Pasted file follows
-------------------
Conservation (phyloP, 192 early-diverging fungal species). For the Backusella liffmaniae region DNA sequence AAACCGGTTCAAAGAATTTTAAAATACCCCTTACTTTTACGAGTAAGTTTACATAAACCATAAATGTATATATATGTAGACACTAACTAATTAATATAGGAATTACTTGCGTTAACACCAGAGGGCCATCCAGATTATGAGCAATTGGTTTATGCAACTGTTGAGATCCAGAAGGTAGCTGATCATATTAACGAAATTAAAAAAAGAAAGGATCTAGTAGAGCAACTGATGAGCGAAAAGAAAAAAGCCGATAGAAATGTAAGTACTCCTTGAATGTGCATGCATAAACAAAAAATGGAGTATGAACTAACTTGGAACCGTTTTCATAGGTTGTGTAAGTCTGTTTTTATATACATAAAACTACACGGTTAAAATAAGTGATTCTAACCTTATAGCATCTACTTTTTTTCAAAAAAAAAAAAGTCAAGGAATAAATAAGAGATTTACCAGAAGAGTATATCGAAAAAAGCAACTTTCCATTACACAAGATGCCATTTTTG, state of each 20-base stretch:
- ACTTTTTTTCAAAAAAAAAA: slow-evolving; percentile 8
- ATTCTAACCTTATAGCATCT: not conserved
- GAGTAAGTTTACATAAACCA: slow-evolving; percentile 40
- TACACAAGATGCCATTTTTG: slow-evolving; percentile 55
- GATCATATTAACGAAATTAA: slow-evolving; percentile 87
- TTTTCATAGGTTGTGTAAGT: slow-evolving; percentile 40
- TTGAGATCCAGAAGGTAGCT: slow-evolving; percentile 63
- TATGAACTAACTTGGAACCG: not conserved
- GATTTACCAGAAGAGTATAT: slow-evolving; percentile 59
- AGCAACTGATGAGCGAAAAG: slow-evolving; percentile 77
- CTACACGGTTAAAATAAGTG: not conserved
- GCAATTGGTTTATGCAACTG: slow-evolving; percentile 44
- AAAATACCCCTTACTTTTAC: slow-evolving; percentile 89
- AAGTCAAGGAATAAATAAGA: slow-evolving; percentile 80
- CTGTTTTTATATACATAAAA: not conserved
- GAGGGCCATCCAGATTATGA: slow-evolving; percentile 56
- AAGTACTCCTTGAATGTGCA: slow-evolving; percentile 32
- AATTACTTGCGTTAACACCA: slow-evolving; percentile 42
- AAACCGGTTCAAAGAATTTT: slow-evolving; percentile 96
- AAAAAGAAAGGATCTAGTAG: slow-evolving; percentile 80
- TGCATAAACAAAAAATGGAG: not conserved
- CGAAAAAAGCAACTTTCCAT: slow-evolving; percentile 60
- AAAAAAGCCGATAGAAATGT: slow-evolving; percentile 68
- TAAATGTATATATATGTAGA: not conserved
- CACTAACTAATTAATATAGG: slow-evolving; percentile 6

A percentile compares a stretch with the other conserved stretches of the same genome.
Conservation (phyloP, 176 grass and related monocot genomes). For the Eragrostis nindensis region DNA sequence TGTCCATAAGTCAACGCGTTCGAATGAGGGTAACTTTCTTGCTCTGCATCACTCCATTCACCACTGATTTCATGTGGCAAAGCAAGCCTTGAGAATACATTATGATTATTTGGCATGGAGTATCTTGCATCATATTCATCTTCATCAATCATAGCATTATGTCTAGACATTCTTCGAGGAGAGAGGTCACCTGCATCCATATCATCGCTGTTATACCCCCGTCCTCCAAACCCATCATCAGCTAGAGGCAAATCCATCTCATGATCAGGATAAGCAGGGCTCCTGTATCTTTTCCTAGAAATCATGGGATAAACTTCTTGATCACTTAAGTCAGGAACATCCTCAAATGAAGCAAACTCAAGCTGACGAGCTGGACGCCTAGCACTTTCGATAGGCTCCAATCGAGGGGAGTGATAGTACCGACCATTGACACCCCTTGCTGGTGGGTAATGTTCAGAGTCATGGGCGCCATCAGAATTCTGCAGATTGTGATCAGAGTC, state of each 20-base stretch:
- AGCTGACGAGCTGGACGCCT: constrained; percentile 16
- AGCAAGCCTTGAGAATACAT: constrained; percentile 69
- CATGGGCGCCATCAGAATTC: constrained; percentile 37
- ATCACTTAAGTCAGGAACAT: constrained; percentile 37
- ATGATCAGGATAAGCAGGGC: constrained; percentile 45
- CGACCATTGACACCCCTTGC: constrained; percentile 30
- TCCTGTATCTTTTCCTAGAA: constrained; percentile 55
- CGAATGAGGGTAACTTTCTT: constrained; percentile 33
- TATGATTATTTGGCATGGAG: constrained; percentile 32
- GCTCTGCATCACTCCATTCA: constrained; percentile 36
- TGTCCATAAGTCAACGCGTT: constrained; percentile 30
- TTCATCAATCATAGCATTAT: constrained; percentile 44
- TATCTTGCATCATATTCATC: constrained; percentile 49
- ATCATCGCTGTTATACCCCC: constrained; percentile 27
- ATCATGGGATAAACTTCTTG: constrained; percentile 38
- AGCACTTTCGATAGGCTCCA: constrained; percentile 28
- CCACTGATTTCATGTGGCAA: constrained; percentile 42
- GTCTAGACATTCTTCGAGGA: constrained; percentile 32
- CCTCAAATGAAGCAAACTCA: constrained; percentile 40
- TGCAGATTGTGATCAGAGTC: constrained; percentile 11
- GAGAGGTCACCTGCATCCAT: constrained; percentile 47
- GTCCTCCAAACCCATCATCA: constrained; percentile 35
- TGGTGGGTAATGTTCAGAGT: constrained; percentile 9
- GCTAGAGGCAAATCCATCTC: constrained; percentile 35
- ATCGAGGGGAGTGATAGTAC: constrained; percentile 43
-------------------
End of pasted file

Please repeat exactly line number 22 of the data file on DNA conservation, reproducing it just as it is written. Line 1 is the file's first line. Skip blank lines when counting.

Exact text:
- TGCATAAACAAAAAATGGAG: not conserved